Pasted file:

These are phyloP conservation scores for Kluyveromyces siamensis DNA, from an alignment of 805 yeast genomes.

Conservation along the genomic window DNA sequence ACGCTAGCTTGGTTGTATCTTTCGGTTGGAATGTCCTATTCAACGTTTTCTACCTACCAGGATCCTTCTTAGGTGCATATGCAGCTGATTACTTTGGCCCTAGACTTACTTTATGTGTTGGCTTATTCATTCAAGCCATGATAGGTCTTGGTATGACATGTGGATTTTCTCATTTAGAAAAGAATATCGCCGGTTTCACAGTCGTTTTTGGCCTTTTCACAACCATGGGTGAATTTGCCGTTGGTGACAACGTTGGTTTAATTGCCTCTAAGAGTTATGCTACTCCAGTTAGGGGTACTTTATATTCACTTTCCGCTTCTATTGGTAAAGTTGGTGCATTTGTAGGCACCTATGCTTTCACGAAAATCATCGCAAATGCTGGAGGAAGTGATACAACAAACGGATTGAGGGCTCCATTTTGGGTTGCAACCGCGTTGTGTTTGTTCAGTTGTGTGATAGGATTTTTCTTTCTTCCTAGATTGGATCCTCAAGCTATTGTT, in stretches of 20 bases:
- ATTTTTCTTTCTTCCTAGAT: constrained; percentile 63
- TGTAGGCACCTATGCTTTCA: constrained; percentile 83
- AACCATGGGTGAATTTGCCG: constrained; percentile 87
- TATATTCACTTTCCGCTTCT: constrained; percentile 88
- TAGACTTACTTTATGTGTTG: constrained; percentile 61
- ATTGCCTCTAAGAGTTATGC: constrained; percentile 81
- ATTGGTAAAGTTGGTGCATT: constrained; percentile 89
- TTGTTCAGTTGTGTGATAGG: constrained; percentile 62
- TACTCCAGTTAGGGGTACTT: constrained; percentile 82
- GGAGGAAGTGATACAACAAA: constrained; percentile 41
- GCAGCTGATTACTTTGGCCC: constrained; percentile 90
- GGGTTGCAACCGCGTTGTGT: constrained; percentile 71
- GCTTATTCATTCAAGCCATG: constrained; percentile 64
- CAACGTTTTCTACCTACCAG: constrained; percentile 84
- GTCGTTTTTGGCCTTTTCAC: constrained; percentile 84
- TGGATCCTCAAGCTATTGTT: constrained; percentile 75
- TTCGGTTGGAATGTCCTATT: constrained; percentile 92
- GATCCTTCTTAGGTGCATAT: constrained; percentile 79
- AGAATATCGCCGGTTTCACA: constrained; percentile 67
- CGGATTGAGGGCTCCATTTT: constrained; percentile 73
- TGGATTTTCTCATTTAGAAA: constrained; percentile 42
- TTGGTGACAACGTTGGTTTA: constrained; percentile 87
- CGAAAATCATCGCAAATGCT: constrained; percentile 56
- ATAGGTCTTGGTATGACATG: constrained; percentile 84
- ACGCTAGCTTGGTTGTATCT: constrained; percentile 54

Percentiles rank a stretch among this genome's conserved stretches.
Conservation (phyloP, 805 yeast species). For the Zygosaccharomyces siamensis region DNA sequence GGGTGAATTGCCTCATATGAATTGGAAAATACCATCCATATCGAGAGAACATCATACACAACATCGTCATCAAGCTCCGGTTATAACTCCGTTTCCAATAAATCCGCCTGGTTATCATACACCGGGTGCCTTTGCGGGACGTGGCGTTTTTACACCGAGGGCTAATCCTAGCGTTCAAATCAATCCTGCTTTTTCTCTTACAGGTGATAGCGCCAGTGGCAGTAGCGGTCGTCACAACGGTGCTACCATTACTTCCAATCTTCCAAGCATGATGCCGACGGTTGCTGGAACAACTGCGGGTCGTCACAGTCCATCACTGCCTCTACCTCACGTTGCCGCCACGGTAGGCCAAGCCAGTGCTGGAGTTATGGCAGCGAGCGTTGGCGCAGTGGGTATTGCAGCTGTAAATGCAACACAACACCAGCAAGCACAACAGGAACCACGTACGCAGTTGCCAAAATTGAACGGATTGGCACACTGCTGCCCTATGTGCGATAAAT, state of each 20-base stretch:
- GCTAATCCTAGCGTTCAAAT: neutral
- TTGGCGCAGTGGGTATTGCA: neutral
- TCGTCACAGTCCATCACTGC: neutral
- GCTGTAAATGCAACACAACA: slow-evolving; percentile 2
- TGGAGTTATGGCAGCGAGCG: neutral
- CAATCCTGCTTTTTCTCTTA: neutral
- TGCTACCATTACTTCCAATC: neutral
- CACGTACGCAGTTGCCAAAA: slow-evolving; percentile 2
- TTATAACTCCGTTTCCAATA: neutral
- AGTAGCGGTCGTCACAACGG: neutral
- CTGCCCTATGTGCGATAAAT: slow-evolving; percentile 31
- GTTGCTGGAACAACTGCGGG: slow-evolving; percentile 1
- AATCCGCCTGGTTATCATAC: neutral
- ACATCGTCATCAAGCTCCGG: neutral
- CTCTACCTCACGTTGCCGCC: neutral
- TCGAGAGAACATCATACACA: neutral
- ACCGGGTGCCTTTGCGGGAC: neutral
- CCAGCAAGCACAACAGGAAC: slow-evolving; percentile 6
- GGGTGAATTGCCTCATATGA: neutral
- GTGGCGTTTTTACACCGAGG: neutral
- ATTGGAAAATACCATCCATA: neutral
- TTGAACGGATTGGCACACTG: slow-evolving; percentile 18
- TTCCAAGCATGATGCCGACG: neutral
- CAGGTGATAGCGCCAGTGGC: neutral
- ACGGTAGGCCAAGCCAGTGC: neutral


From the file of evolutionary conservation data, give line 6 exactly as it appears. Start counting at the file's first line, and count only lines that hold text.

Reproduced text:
- TATATTCACTTTCCGCTTCT: constrained; percentile 88